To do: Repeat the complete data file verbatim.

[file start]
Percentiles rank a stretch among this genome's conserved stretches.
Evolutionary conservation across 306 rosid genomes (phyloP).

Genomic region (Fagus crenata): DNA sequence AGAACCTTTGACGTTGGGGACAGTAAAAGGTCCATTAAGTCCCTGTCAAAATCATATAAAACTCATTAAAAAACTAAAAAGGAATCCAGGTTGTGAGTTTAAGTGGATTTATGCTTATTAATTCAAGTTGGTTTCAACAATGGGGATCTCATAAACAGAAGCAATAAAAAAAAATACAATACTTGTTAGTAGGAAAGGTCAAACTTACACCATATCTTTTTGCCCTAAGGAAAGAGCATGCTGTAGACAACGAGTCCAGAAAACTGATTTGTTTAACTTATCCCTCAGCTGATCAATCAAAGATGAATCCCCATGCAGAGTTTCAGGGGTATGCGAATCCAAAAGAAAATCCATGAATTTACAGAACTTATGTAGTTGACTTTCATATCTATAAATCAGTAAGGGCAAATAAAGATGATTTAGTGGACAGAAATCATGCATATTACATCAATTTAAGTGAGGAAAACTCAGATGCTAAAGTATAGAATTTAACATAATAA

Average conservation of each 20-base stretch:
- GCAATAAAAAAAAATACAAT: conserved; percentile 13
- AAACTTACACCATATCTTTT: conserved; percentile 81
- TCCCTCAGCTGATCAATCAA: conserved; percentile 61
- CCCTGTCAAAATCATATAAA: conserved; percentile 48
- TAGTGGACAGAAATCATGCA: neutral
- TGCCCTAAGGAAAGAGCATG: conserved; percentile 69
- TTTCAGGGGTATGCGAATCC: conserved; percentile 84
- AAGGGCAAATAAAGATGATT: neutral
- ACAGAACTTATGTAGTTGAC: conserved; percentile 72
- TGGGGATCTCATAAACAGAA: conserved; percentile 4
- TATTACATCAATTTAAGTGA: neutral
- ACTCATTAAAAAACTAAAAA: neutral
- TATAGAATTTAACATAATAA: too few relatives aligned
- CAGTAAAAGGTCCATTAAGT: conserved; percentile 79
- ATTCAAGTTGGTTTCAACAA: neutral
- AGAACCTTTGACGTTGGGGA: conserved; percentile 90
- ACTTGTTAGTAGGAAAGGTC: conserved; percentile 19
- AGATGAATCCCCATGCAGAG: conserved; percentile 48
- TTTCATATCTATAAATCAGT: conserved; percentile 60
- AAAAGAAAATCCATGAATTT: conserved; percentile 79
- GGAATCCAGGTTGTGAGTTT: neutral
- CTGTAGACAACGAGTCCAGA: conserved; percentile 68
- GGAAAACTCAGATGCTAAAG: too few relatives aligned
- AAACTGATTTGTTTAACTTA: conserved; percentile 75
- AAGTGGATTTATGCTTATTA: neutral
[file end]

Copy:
Percentiles rank a stretch among this genome's conserved stretches.
Evolutionary conservation across 306 rosid genomes (phyloP).

Genomic region (Fagus crenata): DNA sequence AGAACCTTTGACGTTGGGGACAGTAAAAGGTCCATTAAGTCCCTGTCAAAATCATATAAAACTCATTAAAAAACTAAAAAGGAATCCAGGTTGTGAGTTTAAGTGGATTTATGCTTATTAATTCAAGTTGGTTTCAACAATGGGGATCTCATAAACAGAAGCAATAAAAAAAAATACAATACTTGTTAGTAGGAAAGGTCAAACTTACACCATATCTTTTTGCCCTAAGGAAAGAGCATGCTGTAGACAACGAGTCCAGAAAACTGATTTGTTTAACTTATCCCTCAGCTGATCAATCAAAGATGAATCCCCATGCAGAGTTTCAGGGGTATGCGAATCCAAAAGAAAATCCATGAATTTACAGAACTTATGTAGTTGACTTTCATATCTATAAATCAGTAAGGGCAAATAAAGATGATTTAGTGGACAGAAATCATGCATATTACATCAATTTAAGTGAGGAAAACTCAGATGCTAAAGTATAGAATTTAACATAATAA

Average conservation of each 20-base stretch:
- GCAATAAAAAAAAATACAAT: conserved; percentile 13
- AAACTTACACCATATCTTTT: conserved; percentile 81
- TCCCTCAGCTGATCAATCAA: conserved; percentile 61
- CCCTGTCAAAATCATATAAA: conserved; percentile 48
- TAGTGGACAGAAATCATGCA: neutral
- TGCCCTAAGGAAAGAGCATG: conserved; percentile 69
- TTTCAGGGGTATGCGAATCC: conserved; percentile 84
- AAGGGCAAATAAAGATGATT: neutral
- ACAGAACTTATGTAGTTGAC: conserved; percentile 72
- TGGGGATCTCATAAACAGAA: conserved; percentile 4
- TATTACATCAATTTAAGTGA: neutral
- ACTCATTAAAAAACTAAAAA: neutral
- TATAGAATTTAACATAATAA: too few relatives aligned
- CAGTAAAAGGTCCATTAAGT: conserved; percentile 79
- ATTCAAGTTGGTTTCAACAA: neutral
- AGAACCTTTGACGTTGGGGA: conserved; percentile 90
- ACTTGTTAGTAGGAAAGGTC: conserved; percentile 19
- AGATGAATCCCCATGCAGAG: conserved; percentile 48
- TTTCATATCTATAAATCAGT: conserved; percentile 60
- AAAAGAAAATCCATGAATTT: conserved; percentile 79
- GGAATCCAGGTTGTGAGTTT: neutral
- CTGTAGACAACGAGTCCAGA: conserved; percentile 68
- GGAAAACTCAGATGCTAAAG: too few relatives aligned
- AAACTGATTTGTTTAACTTA: conserved; percentile 75
- AAGTGGATTTATGCTTATTA: neutral